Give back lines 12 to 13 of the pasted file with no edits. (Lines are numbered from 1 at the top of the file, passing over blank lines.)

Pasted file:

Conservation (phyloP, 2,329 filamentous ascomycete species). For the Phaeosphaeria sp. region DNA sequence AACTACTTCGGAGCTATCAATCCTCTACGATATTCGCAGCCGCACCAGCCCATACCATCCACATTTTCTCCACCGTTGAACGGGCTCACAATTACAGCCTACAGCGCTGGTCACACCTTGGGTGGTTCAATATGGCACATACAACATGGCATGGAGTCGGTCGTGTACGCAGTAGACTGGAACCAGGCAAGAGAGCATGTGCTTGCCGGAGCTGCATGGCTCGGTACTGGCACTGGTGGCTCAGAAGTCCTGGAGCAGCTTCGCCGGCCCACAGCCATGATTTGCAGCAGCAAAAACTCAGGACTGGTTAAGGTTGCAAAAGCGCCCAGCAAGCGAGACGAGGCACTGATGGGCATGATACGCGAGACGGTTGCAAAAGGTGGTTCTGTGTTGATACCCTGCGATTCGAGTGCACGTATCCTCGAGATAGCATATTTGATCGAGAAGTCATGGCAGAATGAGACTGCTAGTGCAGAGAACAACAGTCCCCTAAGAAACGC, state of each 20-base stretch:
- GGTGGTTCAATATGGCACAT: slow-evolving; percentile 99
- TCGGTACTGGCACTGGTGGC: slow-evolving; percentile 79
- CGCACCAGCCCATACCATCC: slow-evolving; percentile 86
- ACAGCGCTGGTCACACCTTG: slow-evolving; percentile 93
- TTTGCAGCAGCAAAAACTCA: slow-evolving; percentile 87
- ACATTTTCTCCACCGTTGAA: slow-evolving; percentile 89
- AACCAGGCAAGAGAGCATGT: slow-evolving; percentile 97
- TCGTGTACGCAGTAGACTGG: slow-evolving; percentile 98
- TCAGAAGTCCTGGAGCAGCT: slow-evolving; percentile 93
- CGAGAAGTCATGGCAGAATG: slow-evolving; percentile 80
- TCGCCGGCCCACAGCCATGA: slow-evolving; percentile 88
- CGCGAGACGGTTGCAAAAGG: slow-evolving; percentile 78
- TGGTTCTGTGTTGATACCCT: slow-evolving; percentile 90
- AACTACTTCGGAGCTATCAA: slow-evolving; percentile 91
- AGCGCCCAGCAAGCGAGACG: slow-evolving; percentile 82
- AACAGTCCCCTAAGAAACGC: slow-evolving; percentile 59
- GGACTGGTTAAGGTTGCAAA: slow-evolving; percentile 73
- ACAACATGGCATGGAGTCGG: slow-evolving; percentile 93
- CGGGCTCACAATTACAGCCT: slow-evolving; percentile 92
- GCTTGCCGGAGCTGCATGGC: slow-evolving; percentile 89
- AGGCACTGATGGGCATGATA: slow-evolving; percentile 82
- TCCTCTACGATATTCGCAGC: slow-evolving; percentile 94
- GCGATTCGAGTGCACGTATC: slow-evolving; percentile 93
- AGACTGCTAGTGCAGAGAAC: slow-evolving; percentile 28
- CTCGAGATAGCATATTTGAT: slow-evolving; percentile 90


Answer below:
- TCGCCGGCCCACAGCCATGA: slow-evolving; percentile 88
- CGCGAGACGGTTGCAAAAGG: slow-evolving; percentile 78